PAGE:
Skagway holds its quirky charms with its Klondike-themed buildings and summer staff dressed similar to the time period. It’s no different as you step inside the Red Onion Saloon. The blood-red walls, wooden furniture and old-time music gives the feeling of stepping back in time, with the only indication of modern times at the gift shop.
It’s a spring Friday night in Skagway and the town has started to pick up in preparation for the summertime madness of large cruise ships as 15,000 people descend into the small town. It’s a busy time for locals who often come to Skagway only for the summer, to make their fortune and to experience the taste of living in Alaska.
Head Madam, Afton Toler, is in her third season in Skagway and lives in NYC during the winter months. She’s perfectly manicured, as any good madam should be, with her bust stuffed with cash in her Klondike attire. I’ve come down to try one of their brothel tours and Madam Toler shares some highlighted information. Their popular “Quickie” tour lasts 20 minutes and includes a souvenir garter and a tour of the museum.
They also have a two-hour Ghosts & Good Time Girls Walking Tour, which starts in Skagway with a half-hour walk through town and ends at the Red Onion with a champagne toast in the Bombay Room; and they finish them off, as it were, with a museum tour.
The Red Onion Saloon was built in 1897 and much of the original building still remains. It was a brothel from 1898 to 1900 and was many other things, such as a telegraph station, a post office, a TV station and even WWII army barracks. Jan Wrentmore bought the Red Onion in 1978 as a gift shop and reopened it in 1980 as the Red Onion Saloon, which it still is today.
Madam Toler starts our tour in the bar as we walk upstairs. The quips and dirty innuendos are thoroughly enjoyable as she responds to one tourist, “I like a handsome man who can handle my caboose.” The customer flushes red and I can see why they recommend patrons be a minimum at least 14 years old for tours and must be accompanied by a parent or guardian if under 21 years old.
She takes us through the history of what it was like to be a prostitute in Skagway in 1898 where there were 15,000 men and 300 prostitutes. Customers would choose a rag doll that represented the girl they wanted, and the bouncer would lie the rag doll on her back for 15 minutes as the customer was taken upstairs. It was $5 for 15 minutes.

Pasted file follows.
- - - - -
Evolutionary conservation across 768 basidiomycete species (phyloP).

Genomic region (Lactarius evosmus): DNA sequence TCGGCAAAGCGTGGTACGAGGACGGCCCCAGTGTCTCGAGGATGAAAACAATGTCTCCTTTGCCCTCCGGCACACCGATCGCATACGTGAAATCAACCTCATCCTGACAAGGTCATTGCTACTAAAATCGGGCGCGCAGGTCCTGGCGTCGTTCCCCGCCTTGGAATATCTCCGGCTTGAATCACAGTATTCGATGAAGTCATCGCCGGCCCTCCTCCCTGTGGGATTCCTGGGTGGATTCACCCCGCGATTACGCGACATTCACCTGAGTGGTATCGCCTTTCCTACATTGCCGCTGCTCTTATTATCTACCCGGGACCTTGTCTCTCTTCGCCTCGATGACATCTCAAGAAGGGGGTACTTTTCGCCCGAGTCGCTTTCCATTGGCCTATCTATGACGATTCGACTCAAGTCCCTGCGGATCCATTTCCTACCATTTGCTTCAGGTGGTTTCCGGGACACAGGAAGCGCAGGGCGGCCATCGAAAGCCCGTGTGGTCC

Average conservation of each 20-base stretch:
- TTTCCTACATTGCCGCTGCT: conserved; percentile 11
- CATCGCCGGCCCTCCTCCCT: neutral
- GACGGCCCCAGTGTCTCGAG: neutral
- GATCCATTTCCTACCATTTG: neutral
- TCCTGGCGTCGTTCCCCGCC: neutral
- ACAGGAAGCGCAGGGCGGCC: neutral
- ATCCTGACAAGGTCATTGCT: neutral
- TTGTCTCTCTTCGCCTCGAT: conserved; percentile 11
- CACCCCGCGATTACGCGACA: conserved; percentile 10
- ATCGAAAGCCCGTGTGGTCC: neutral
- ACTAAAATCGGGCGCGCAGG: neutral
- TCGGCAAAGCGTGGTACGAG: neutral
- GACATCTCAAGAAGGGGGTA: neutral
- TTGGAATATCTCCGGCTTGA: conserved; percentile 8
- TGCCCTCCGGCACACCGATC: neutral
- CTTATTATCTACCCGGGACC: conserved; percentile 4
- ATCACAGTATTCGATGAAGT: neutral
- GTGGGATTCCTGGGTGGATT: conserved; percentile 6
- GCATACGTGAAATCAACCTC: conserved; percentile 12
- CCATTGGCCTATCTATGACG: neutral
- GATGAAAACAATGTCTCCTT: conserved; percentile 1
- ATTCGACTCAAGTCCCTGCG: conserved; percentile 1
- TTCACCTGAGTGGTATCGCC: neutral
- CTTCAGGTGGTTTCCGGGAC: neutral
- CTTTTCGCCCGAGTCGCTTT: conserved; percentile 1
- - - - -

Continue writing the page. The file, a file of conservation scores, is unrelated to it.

It was quite an efficient process and many women would turn to the illegal profession because of the money that could be made in comparison to other professions of that time period.
We step into the wallpaper room, which has framed pieces of wallpaper that prostitutes chose to decorate their rooms with. Even though the Red Onion was a brothel for just two years, when they stripped the walls in one room there were 18 layers of wallpaper, showing the high turnover. But that makes sense as Skagway was the Gateway to the Klondike. The gold was in Dawson City, so many would move on and move north.
Madam Toler runs through many historically famous figures who worked for or visited the Red Onion during that time. She advises, particularly, that the Red Onion is haunted by Lydia, a prostitute who took her own life when she contracted a venereal disease. The creepily decorated rooms, with their historical artefacts, certainly run chills down your spine.
The Quickie tour is over and was thoroughly enjoyable. Madam Toler tells us, “As we say in the Red Onion … as we’ve said for one-hundred years—please come again!” We head downstairs, admiring photos and artefacts and getting a drink at the bar. The Red Onion Saloon isn’t merely famous as a brothel museum, but is also popular for its pizza and nachos.
Tours are run in Skagway between May and September. Check the website for tour dates and times. You can buy your tickets as well at http://redonion1898.com.